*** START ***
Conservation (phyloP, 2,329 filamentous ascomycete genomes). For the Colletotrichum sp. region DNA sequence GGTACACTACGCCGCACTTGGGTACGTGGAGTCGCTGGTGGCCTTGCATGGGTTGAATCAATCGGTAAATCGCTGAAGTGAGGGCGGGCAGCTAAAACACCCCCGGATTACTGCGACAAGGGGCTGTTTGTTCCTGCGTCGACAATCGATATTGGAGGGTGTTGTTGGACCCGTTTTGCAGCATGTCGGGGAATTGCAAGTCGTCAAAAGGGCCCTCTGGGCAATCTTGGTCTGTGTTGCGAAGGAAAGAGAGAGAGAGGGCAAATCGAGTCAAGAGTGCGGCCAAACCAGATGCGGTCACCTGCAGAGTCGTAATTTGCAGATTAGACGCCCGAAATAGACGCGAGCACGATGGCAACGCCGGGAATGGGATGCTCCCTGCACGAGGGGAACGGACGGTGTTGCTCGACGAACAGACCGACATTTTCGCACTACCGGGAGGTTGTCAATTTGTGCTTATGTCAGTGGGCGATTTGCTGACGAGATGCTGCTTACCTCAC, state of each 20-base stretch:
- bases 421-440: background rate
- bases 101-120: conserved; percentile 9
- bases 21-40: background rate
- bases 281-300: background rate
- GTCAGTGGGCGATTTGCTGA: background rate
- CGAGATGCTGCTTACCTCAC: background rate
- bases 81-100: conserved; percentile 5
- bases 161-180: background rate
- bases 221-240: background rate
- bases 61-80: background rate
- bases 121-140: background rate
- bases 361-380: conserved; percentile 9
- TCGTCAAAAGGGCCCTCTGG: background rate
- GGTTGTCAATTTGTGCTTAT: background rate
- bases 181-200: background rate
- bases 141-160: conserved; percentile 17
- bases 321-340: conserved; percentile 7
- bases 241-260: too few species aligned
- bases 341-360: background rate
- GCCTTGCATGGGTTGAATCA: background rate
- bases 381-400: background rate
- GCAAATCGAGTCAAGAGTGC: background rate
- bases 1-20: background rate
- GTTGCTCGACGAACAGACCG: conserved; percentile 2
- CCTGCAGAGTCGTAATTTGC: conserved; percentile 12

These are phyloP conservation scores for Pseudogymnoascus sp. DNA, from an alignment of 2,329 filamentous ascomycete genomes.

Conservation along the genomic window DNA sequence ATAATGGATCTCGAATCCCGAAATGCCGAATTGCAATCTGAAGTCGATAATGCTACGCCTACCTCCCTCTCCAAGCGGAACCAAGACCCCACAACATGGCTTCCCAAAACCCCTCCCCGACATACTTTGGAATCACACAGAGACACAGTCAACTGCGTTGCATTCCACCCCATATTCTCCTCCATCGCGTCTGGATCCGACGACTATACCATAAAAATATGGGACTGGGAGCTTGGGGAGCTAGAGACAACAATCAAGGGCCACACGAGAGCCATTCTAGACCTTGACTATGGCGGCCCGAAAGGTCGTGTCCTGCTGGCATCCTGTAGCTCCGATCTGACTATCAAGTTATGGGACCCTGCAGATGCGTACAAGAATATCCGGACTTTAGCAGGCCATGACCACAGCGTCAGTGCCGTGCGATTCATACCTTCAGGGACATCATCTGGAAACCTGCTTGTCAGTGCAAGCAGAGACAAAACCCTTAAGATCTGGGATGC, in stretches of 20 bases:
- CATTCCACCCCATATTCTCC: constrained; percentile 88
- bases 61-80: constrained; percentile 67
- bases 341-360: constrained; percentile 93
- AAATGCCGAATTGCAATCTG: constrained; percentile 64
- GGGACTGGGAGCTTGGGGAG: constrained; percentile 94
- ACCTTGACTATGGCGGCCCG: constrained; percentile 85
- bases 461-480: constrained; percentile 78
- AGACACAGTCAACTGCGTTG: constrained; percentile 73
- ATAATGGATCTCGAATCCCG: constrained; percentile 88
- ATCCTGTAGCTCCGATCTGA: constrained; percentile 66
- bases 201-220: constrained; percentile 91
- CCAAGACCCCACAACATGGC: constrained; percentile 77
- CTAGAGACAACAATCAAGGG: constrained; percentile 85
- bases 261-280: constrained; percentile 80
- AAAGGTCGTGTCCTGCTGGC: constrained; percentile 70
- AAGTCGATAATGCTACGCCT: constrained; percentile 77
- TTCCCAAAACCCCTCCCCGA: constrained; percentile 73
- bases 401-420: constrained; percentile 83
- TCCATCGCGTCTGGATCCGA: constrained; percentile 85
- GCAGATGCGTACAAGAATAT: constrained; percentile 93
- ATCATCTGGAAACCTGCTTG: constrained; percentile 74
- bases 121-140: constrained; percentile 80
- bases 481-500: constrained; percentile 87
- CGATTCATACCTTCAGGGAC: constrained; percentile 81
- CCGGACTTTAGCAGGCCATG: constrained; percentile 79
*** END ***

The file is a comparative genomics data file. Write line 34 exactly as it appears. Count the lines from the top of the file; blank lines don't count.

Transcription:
- ACCTTGACTATGGCGGCCCG: constrained; percentile 85